The ESyst Analog Systems iLab is a remote electronics laboratory that allows students to perform experiments on real hardware over the Internet. The ESyst iLab is based on the National Instruments ELVIS platform. Using this iLab, students can perform frequency and time domain analysis on a electronic system-under-test. Particularly, students may supply test signals (sine waves, etc.) or actual audio signals (from instructor supplied files) to the circuit and observe its behavior. This iLab also makes use of an audio-enabled webcam, which allows students to see the system-under-test and to hear the output of the system when an input is applied.
To use the ESyst Analog Systems iLab, students should go to the MIT iLab Service Broker (http://matec.mit.edu) and register for an account.
During account registration be sure to request membership in the "ESyst Students-request" group. Within 24 hours your account will be approved and you will then have access to the ESyst iLab. At this time, the ESyst iLab has only been tested on Windows 2000/XP systems and version
1.6 or greater of the Java JRE plugin and is required (it can be found at http://java.sun.com/javase/downloads/index.jsp listed as JRE 6 update 7). Comments, suggestions or bug reports may be sent to the contact email address listed on the client launch page on the MIT iLab Service Broker.
Home Media Animation
The eSyst Home Media Animation was created to enhance the teaching concepts of electronics systems. This animation covers the audio surround sound system, including the audio video receiver and 5.1 speaker arrangements; the cable/satellite receiver; the Blue Ray disc player; the home media remote; and the high definition television. Each system includes a review of the technology and provides front and back views of the system showing typical connections and control features. The animation also includes a typical wiring configuration with descriptions of the cables and connectors used to interface each of the home media subsystems.
Microprocessor Block Diagram Animation
Ever wonder how a computer works? Using the top-down approach, this block diagram takes you on a journey through the various stages of a microprocessor's architecture. At the system level, the details of each component are concealed, all emphasis being placed on the task that each device performs. For starters, every microprocessor has an arithmetic logic unit (ALU). As its name suggests, this component allows a computer to perform both arithmetic and logic operations. Therefore, it is important to take time to understand how this circuit works by following the animation.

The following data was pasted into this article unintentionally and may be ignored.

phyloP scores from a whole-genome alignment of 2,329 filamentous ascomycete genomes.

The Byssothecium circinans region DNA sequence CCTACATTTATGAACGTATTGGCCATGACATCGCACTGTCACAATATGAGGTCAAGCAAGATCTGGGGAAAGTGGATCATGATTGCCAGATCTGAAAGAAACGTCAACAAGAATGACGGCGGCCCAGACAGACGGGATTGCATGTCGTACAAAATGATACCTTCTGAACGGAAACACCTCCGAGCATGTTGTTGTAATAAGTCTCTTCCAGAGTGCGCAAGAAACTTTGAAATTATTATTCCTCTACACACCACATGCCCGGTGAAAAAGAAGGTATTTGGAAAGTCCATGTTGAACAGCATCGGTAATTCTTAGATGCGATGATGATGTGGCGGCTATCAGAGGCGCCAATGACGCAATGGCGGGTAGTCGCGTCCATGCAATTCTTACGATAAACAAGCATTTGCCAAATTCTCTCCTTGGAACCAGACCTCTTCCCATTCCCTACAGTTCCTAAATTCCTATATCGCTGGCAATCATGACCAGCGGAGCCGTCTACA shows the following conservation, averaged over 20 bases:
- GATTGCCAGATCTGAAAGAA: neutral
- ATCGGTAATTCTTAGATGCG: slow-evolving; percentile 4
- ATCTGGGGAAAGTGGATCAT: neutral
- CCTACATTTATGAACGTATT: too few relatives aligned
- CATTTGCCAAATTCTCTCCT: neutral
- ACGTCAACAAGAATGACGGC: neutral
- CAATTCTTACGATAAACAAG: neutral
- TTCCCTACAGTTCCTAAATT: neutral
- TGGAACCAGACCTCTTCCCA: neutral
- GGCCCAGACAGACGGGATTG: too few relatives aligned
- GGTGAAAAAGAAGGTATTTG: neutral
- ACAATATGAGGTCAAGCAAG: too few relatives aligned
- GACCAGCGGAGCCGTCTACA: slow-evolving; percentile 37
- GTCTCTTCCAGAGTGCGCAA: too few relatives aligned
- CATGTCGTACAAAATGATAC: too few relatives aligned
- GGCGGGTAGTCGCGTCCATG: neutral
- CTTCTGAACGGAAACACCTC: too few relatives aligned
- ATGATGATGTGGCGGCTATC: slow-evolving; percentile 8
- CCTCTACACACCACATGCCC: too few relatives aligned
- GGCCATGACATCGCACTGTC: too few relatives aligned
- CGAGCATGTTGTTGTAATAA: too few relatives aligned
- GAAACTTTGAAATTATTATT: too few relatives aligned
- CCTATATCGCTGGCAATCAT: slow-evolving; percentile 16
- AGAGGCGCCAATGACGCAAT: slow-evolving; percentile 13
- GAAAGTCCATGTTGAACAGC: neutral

NetWorks has over 1300 free resources, including animations and learning objects, to help better understand electronics and other high tech fields. These resources have been created by other instructors and checked by subject matter experts.
Workready Electronics resources bridge the gaps between textbook topics and new technology developments. WRE offers 24 free modules that are complete lessons in these new areas of electronics.
Don't spend time reading about theory, components and old ham radios - that's history! Industry veteran, Louis Frenzel, gives you the real scoop on electronic product fundamentals as they are today. Rather than tearing electronics apart and looking at every little piece, the author takes a systems-level view. For example, you will not learn how to make a circuit but how a signal flows from one integrated circuit (IC) to the next and so on to the ultimate goal. This practical application-driven viewpoint and breadth of coverage is unprecedented. This book touches upon TV, audio, sattelite, radio, wireless communication, and networking. All of this content is brought to life through hands-on projects that you will enjoy whether you are a hobbyist, student, or engineer.
These following three resources can be used by all students who are just learning oscilloscope usage or for those already experienced in its usage but would like to enhance their current oscilloscope knowledge. These resources are provided by Tektronix, Inc. free of charge.
Copyright (c) Tektronix All Rights Reserved Published with Permission
Tektronix, Inc. is pleased to grant to Maricopa Advanced Technology Education Center (MATEC) a royalty-free, perpetual, non-exclusive license to post the below-listed documents on its website for the use of the students.
Moreover, the students may freely download and print copies of these documents for their own use as study aids for courses at the Center.